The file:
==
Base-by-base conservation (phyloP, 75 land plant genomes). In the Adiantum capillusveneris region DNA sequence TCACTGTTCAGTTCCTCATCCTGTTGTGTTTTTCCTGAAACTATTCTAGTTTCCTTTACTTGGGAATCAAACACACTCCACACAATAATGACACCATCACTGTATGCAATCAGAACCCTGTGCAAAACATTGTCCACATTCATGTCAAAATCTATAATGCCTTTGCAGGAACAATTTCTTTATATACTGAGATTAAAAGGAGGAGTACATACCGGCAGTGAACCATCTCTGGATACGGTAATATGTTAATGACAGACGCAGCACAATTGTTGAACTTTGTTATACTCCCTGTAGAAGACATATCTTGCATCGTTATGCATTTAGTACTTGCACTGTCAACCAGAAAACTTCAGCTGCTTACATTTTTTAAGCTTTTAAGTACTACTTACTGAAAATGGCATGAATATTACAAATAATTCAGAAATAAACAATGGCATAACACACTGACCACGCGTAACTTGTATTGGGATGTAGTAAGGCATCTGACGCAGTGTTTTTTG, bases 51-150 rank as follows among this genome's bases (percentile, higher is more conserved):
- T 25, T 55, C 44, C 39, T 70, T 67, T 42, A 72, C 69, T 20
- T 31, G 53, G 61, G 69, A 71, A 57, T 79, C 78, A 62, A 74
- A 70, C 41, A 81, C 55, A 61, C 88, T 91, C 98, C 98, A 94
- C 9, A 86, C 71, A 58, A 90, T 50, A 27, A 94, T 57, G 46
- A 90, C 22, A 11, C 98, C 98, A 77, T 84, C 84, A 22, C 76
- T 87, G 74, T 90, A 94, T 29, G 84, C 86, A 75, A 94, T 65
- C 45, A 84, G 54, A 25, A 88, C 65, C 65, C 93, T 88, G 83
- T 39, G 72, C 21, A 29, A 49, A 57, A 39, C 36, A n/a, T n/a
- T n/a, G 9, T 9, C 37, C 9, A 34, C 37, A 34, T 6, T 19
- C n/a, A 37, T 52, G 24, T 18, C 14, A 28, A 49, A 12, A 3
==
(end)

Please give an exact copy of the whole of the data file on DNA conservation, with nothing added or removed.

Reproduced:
Base-by-base conservation (phyloP, 75 land plant genomes). In the Adiantum capillusveneris region DNA sequence TCACTGTTCAGTTCCTCATCCTGTTGTGTTTTTCCTGAAACTATTCTAGTTTCCTTTACTTGGGAATCAAACACACTCCACACAATAATGACACCATCACTGTATGCAATCAGAACCCTGTGCAAAACATTGTCCACATTCATGTCAAAATCTATAATGCCTTTGCAGGAACAATTTCTTTATATACTGAGATTAAAAGGAGGAGTACATACCGGCAGTGAACCATCTCTGGATACGGTAATATGTTAATGACAGACGCAGCACAATTGTTGAACTTTGTTATACTCCCTGTAGAAGACATATCTTGCATCGTTATGCATTTAGTACTTGCACTGTCAACCAGAAAACTTCAGCTGCTTACATTTTTTAAGCTTTTAAGTACTACTTACTGAAAATGGCATGAATATTACAAATAATTCAGAAATAAACAATGGCATAACACACTGACCACGCGTAACTTGTATTGGGATGTAGTAAGGCATCTGACGCAGTGTTTTTTG, bases 51-150 rank as follows among this genome's bases (percentile, higher is more conserved):
- T 25, T 55, C 44, C 39, T 70, T 67, T 42, A 72, C 69, T 20
- T 31, G 53, G 61, G 69, A 71, A 57, T 79, C 78, A 62, A 74
- A 70, C 41, A 81, C 55, A 61, C 88, T 91, C 98, C 98, A 94
- C 9, A 86, C 71, A 58, A 90, T 50, A 27, A 94, T 57, G 46
- A 90, C 22, A 11, C 98, C 98, A 77, T 84, C 84, A 22, C 76
- T 87, G 74, T 90, A 94, T 29, G 84, C 86, A 75, A 94, T 65
- C 45, A 84, G 54, A 25, A 88, C 65, C 65, C 93, T 88, G 83
- T 39, G 72, C 21, A 29, A 49, A 57, A 39, C 36, A n/a, T n/a
- T n/a, G 9, T 9, C 37, C 9, A 34, C 37, A 34, T 6, T 19
- C n/a, A 37, T 52, G 24, T 18, C 14, A 28, A 49, A 12, A 3